meditation have increased levels of happiness


by Ivan Seeking
Tags: happiness, increased, levels, meditation
Ivan Seeking
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Jan23-07, 02:48 PM
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... Further studies have shown that even novices who have done only a little meditation have increased levels of happiness. But Mr Ricard's abilities were head and shoulders above the others involved in the trials.

"The mind is malleable," Mr Ricard told The Independent on Sunday yesterday. "Our life can be greatly transformed by even a minimal change in how we manage our thoughts and perceive and interpret the world. Happiness is a skill. It requires effort and time."

Mr Ricard was brought up among Paris's intellectual elite in the 1960s, but after working for a PhD in biochemsitry he abandoned his distinguished academic career to study Tibetan Buddhism in the Himalayas. [continued]
http://news.independent.co.uk/uk/thi...cle2171679.ece
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Tzemach
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Jan23-07, 03:00 PM
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"The longer I live, the more I realize the impact of attitude on life. Attitude, to me, is more important than facts. It is more important than the past, than education, than money, than circumstances, than failures, than successes, than what other people think or say or do. It is more important than appearances, giftedness or skill. The remarkable thing is that we have a choice every day regarding the attitude we will embrace for that day. We cannot change our past ... we cannot change the fact that people will act in a certain way. We cannot change the inevitable. The only thing we can do is play out the one string we have and that is our attitude. I am convinced that life is 10% what happens to me and 90% how I react to it."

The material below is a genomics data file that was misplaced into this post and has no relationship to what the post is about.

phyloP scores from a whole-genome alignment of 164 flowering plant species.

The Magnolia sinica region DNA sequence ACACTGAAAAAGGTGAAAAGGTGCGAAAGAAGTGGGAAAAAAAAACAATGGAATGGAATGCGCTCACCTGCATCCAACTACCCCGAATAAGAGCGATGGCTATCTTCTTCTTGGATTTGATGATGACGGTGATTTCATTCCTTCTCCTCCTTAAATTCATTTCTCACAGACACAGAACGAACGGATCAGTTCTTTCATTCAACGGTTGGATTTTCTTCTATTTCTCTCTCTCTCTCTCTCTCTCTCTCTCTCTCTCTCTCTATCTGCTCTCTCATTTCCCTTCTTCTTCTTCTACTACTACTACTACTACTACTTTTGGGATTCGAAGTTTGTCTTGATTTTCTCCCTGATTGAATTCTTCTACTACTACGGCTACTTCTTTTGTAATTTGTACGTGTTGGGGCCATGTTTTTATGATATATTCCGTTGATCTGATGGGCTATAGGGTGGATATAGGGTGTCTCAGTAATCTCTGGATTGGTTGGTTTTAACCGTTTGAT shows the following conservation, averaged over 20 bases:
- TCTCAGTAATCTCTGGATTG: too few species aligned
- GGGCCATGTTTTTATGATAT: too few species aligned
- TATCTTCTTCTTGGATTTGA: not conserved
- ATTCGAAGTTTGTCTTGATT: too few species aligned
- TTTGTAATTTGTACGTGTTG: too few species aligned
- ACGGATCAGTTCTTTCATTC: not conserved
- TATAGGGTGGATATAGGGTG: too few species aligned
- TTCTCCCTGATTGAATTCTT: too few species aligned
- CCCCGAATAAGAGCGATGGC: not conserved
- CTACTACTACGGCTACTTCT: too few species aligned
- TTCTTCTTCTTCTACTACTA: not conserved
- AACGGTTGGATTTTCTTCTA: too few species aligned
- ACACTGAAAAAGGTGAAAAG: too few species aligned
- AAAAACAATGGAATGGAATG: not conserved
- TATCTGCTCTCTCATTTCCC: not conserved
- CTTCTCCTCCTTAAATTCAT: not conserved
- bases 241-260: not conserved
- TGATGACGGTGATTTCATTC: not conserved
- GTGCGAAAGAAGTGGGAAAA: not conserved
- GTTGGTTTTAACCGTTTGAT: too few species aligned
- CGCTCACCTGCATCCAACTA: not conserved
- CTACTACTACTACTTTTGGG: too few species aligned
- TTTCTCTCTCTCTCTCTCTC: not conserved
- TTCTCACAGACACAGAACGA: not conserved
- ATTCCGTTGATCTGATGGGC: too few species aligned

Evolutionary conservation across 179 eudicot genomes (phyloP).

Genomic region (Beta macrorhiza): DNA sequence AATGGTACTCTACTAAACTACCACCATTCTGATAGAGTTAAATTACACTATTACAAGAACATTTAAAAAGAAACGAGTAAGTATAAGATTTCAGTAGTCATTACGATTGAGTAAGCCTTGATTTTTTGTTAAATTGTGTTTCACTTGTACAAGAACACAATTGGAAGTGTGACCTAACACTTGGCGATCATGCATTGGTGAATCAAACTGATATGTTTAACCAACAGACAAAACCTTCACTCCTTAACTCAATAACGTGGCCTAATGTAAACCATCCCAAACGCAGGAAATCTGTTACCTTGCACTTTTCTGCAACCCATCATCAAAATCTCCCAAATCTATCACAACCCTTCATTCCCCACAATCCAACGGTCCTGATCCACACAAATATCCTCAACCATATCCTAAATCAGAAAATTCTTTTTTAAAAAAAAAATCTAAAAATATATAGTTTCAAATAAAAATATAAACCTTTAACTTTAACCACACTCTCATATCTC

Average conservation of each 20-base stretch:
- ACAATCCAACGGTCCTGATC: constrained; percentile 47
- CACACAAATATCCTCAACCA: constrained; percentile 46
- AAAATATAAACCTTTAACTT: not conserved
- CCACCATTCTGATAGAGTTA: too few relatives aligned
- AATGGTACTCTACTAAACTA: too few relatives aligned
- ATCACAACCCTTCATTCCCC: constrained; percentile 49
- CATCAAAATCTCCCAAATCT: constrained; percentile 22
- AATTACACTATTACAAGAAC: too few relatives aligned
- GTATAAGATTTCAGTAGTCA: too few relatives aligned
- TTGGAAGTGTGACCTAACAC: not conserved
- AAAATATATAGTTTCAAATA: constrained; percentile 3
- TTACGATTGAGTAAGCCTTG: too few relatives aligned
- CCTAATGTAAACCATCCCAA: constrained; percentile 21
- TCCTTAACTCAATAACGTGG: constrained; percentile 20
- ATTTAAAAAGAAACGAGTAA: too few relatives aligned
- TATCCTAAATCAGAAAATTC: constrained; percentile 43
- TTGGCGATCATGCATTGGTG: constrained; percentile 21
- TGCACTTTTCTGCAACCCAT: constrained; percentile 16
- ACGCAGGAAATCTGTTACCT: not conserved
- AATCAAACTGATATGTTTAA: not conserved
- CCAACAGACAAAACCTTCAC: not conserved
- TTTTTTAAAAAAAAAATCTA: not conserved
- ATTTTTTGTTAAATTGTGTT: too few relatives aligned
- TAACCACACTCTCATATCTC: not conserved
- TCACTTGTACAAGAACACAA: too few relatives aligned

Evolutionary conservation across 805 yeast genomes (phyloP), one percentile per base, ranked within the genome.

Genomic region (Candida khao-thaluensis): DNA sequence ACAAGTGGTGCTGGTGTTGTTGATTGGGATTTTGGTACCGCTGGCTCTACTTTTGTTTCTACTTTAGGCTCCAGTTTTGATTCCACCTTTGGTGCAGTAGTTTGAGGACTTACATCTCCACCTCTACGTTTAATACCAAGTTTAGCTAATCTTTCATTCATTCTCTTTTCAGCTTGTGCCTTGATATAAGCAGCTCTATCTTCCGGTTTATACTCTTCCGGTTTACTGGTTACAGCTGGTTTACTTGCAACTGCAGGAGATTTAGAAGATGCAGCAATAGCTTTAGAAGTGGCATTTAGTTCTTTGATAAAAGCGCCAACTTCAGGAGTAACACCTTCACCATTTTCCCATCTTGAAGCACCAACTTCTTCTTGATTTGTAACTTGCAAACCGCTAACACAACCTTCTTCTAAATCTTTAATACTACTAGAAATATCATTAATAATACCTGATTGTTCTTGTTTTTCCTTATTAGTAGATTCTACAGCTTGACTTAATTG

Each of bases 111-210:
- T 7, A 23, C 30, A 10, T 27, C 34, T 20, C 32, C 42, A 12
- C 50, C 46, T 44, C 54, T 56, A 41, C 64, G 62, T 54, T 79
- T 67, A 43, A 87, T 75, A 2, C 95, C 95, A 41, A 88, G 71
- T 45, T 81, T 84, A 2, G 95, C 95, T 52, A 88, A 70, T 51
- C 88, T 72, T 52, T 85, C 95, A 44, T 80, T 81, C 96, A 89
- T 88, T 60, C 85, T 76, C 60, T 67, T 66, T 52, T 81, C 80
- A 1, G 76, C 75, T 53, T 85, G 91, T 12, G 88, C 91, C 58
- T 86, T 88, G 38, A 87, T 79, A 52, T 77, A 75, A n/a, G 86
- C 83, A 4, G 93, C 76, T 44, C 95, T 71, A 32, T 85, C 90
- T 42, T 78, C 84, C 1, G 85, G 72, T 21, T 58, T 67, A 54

-- Charles Swindoll

I read somewhere that pain is inevitable but suffering is optional, it all happens in your own mind.
Ivan Seeking
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Jan23-07, 03:04 PM
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Quote Quote by Tzemach View Post
"The longer I live, the more I realize the impact of attitude on life. Attitude, to me, is more important than facts. It is more important than the past, than education, than money, than circumstances, than failures, than successes, than what other people think or say or do. It is more important than appearances, giftedness or skill. The remarkable thing is that we have a choice every day regarding the attitude we will embrace for that day. We cannot change our past ... we cannot change the fact that people will act in a certain way. We cannot change the inevitable. The only thing we can do is play out the one string we have and that is our attitude. I am convinced that life is 10% what happens to me and 90% how I react to it."
-- Charles Swindoll

I read somewhere that pain is inevitable but suffering is optional, it all happens in your own mind.
I might just frame your post and hang it in my office.

Evo